Coronavirus may infect and cause malicious activities in your smartphone; but how?

  • Kaspersky and IBM X-Force security researchers have found a series of the malware campaigns which are using the coronavirus as a hook

  • The health crisis in China has reached emergency status forcing authorities and organisations to impose conveyance barricades

While UK is celebrating 'Brexit,' the final goodbye to the European Union, China revealed that the death toll due to the coronavirus outbreak has hit to 259 infecting over 11,800 people in the Asian country.

The health crisis in China has reached emergency status with authorities and organisations alike imposing conveyance barricades, devising remote treatment terminals and more in order to contain the epidemic. Meanwhile, new reports emerged stating that the cybercriminals are taking advantage of this global fear.

During such an alarming situation, many directives and documents are floating around the internet which claims to deliver updates or news, related to the crisis. But before sharing any of these documents or information, you have to think twice as the threat actors are now sending out malware-laden emails using the coronavirus as a hook to try and get victims to open infected messages.

Coronavirus malware

Coronavirus malware Reuters

Security researchers at Kaspersky have revealed that the PDF files, documents and videos which are being shared as coronavirus preventives, are nothing but trojans and malware in disguise. An analyst at the security firm Anton Ivanov stated that the coronavirus has already been used as bait by cybercriminals.

He mentioned that so far they have detected only 10 unique files, "But as this sort of activity often happens with popular media topics then we expect that this tendency may grow. As people continue to be worried about their health, we may see more and more malware hidden inside fake documents about the coronavirus being spread."

Along with Kaspersky, IBM X-Force, a cloud-based threat intelligence platform also detected this recent spate of malicious, botnet-driven emails using coronavirus as a theme. As per the IBM X-Force, the emails purport to have attached notices regarding coronavirus prevention measures.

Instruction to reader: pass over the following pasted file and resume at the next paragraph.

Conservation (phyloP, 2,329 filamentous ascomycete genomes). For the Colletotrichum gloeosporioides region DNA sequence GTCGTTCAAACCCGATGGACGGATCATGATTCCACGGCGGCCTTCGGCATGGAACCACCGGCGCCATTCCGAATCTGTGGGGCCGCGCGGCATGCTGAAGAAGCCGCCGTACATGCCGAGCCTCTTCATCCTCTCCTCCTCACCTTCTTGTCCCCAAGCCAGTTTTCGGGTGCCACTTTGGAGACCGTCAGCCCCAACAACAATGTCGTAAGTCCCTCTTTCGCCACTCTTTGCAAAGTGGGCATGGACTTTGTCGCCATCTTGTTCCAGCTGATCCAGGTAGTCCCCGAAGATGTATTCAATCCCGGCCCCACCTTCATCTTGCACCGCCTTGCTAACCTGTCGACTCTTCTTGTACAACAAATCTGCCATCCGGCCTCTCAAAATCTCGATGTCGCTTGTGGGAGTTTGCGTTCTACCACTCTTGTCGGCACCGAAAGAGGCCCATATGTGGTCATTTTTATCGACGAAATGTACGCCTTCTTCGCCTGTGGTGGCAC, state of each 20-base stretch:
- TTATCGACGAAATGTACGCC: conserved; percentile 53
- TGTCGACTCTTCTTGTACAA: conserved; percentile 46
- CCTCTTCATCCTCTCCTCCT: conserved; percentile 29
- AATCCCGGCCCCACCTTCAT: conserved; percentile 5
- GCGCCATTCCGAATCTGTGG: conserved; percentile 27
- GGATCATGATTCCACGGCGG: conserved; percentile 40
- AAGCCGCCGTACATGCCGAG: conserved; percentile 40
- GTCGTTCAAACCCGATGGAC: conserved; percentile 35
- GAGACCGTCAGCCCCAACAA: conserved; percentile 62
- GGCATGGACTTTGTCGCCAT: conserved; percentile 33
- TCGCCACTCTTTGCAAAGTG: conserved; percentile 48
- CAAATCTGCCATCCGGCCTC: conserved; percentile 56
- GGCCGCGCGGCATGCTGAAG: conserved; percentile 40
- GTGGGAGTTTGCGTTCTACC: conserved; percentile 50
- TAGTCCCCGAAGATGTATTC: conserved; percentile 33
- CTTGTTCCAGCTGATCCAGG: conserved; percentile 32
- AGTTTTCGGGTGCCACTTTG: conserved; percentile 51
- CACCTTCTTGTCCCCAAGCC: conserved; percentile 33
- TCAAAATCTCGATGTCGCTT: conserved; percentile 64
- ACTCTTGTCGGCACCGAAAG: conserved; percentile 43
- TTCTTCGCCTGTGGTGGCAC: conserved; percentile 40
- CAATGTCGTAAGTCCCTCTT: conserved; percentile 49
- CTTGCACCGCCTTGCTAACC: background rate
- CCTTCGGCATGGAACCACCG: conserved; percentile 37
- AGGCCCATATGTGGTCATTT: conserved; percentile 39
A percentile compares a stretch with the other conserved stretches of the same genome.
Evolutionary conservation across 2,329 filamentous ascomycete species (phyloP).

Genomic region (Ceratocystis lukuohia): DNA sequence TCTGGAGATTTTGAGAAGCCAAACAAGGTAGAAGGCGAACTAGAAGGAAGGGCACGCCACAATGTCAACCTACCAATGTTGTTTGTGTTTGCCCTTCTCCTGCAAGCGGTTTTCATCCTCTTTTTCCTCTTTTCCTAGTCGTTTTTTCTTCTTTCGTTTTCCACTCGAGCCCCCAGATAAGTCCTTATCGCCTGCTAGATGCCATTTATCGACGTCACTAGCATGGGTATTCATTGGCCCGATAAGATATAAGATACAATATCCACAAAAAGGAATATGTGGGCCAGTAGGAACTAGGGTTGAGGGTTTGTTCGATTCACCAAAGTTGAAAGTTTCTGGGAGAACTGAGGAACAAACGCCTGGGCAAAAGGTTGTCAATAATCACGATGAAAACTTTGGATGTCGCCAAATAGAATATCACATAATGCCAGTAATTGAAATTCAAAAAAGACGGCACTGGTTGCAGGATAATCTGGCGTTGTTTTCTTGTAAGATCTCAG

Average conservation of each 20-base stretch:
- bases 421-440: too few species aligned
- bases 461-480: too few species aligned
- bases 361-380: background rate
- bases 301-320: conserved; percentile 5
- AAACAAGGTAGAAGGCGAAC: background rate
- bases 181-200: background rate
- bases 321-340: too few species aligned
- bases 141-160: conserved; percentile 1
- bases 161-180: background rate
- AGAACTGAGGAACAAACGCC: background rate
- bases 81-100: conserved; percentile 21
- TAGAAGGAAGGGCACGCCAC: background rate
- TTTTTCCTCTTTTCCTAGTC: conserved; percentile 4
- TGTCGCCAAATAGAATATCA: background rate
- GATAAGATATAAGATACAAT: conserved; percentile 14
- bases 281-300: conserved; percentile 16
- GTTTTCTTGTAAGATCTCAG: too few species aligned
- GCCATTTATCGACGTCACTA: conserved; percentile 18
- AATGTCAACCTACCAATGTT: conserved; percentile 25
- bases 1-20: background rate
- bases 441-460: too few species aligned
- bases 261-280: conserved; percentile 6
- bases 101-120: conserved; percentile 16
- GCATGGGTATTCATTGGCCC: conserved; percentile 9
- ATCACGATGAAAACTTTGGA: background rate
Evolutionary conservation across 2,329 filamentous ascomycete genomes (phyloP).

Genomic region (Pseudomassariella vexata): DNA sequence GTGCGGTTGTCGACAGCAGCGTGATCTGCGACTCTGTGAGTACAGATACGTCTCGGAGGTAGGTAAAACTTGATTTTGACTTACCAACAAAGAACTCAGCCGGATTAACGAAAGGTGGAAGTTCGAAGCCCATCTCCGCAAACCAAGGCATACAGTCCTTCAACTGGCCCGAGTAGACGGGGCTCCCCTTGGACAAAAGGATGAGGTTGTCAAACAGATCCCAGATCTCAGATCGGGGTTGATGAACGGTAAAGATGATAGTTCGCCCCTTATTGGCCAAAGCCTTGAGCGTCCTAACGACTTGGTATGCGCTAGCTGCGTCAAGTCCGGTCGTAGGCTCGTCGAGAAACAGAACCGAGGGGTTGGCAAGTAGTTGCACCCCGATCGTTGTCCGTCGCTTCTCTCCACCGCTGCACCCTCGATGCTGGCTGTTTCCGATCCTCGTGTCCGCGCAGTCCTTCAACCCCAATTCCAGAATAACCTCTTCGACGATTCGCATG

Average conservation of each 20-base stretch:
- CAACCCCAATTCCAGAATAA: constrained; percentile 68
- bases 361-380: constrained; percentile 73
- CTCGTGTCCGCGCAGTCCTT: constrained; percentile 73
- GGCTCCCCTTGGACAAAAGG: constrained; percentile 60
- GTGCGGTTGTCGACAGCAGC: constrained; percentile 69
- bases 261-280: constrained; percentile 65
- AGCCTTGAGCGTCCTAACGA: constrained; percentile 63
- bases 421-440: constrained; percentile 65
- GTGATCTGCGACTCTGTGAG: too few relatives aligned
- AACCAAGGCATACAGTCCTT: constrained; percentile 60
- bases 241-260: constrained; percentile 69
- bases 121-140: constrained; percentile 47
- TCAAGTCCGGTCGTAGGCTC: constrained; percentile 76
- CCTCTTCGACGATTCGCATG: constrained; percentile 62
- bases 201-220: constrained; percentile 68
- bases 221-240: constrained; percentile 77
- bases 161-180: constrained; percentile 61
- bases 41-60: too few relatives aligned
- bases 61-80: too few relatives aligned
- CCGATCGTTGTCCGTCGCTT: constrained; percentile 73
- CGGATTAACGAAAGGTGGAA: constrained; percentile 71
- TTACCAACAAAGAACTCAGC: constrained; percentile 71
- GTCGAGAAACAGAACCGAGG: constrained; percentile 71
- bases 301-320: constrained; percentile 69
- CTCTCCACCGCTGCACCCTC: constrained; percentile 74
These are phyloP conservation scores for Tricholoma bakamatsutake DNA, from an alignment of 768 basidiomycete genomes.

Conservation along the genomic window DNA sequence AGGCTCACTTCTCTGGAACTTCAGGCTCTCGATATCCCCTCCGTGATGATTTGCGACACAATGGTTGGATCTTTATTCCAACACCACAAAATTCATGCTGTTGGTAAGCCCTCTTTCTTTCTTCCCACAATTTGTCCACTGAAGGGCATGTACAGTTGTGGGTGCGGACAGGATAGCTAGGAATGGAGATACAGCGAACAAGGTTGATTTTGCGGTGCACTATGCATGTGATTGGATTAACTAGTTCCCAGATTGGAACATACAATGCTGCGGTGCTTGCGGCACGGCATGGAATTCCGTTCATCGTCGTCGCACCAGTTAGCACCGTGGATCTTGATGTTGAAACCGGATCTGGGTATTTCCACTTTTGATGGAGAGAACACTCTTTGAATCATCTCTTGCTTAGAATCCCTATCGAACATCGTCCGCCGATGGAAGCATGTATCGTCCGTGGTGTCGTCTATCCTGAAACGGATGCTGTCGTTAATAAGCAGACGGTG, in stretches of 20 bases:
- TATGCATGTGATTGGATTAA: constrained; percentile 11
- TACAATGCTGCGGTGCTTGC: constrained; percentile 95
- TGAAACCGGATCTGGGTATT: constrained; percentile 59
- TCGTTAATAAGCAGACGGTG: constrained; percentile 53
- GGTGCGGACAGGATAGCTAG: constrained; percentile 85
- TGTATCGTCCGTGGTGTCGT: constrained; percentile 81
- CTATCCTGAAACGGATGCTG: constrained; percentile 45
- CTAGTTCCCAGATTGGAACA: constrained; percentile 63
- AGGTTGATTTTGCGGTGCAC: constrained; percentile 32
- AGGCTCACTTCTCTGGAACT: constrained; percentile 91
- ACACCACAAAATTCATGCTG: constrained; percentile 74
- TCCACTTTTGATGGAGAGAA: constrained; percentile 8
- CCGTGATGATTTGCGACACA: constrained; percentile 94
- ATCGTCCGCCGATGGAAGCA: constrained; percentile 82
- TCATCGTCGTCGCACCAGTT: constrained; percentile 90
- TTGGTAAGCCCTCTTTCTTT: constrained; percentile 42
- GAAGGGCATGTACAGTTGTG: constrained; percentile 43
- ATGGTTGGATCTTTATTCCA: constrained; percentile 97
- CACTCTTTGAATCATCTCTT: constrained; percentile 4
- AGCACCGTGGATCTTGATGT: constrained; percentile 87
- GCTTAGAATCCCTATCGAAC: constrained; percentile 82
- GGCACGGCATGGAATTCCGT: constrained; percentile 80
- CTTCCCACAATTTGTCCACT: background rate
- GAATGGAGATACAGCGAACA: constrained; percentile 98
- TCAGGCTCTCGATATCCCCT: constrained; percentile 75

They also mentioned that most of the emails have been seen written in Japanese, suggesting that the operators behind the malware campaign are intentionally targeting geographic regions which may be more affected by the virus outbreak given their locations in Asia, including the major population centres of Gifu, Osaka and Tottori.

Malware in disguise

A writeup from IBM X-Force revealed that the malicious emails appear to be sent by a disability welfare service provider in Japan while the text states that "There have been reports of coronavirus patients in the Gifu prefecture in Japan and urges the reader to view the attached document."

It should be mentioned that these emails also have a footer with a legitimate mailing address, phone and fax numbers for the relevant public health authority for the targeted prefectures, to lend an air of authenticity.

IBM X-Force stated that earlier "Japanese Emotet emails have been focused on corporate style payment notifications and invoices, following a similar strategy as emails targeting European victims" but this time the approach of sharing the malware may be significantly more successful because of the coronavirus epidemic.

These malicious files disguised as pdf, mp4, Docx files and trick people to believe that all of these files include instructions on how to protect yourself from the coronavirus, the updates as well as virus-detection procedures. But as per the researchers, these files contain a series of threats including Trojans and worms that are capable of destroying, blocking, modifying or copying data. These malicious activities can also interfere with the operation of computers or computer networks.

Coronavirus effect on the tech market

Other reports have revealed a completely different scenario related to the virus outbreak. As per Al Jazeera, this epidemic could disrupt India's production of smartphones if it continues to spread in February. India who is the biggest smartphone maker after China is largely depended on Communist-ruled country for supplies of parts such as cells, display panels, camera modules and printed circuit boards.

S N Rai, the cofounder of homegrown smartphone maker Lava said that "Those disruptions were already planned, but if it [the virus's spread] gets prolonged, then for March and April production, we will have serious trouble."

Related topics : Coronavirus Cybersecurity